Date of Award

Fall 2012

Degree Type


Degree Name

Doctor of Philosophy (PhD)


Biomedical Engineering


Michael Noseworthy


Dinesh Kumbhare



Committee Member

Srinivasan Harish


An objective measure of muscular low back pain (LBP) symptoms eludes clinicians. This study assessed efficacy of magnetic resonance imaging (MRI) of the lumbar multifidus using diffusion tensor imaging (DTI), blood oxygen level dependent (BOLD) signal fractal dimension (FD) analysis and muscle cross sectional area (CSA) in LBP assessment. MRI results were compared to two questionnaires, the Oswestry disability index (ODI) and visual analog score (VAS).

Right-left asymmetry in both DTI metrics and T2-weighted (T2W) CSA were greater in the injured. Also, asymmetry measures were correlated with body mass index (BMI) but not age, height, or level of physical activity (measured via Godin activity questionnaire). The relationship between asymmetry and LBP symptoms in T2W and DTI scans increased for subjects with BMI below 35kg/m2.

BOLD FD did not scale with LBP symptoms. However, FD analysis showed promise following therapeutic Swedish massage, hypothesized as being related to local perfusion changes, indicating that FD is sensitive to changes in the lumbar muscle, just not LBP symptoms. Thus the BOLD FD does change with treatment, just not with the symptoms of LBP.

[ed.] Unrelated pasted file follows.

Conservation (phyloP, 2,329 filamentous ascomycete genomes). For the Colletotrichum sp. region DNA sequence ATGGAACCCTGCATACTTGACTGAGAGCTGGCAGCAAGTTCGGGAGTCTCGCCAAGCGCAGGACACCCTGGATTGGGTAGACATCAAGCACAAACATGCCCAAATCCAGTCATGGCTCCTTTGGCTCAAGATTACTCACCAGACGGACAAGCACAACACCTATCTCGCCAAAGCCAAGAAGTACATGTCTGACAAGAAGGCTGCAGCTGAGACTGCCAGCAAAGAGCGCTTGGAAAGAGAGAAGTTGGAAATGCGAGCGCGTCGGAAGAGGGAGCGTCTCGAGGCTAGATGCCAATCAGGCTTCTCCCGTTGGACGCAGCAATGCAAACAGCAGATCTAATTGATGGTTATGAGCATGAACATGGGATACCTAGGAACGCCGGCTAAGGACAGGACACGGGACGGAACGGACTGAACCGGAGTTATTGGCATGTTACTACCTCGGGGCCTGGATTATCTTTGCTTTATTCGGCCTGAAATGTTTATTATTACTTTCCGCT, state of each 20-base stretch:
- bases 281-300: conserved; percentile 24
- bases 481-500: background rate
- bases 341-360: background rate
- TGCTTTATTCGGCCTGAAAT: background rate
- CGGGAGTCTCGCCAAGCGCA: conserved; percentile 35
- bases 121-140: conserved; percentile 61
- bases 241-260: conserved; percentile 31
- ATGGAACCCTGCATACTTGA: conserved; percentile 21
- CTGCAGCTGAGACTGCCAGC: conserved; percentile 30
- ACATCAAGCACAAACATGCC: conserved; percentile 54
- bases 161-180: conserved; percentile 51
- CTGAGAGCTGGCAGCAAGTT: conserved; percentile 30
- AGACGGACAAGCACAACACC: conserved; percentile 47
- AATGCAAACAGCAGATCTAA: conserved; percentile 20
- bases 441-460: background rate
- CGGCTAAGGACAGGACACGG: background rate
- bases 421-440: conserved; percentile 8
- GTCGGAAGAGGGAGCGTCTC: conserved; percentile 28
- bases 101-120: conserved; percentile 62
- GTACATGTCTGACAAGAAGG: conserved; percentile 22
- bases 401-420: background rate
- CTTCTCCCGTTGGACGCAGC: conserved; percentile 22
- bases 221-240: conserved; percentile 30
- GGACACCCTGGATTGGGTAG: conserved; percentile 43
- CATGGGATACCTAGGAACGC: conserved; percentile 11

When combining data from multiple scan types, the symptoms of LBP correlated best with the unweighted mean of DTI fractional anisotropy (FA) and T2W CSA asymmetry, and the correlation was greatest (R2=0.88) when only symptomatic (not both symptomatic and control) subjects with BMIs from 18-25kg/m2 were considered. From these results there appears to be clinical utility in characterizing the symptoms of non-acute LBP using DTI and CSA.

McMaster University Library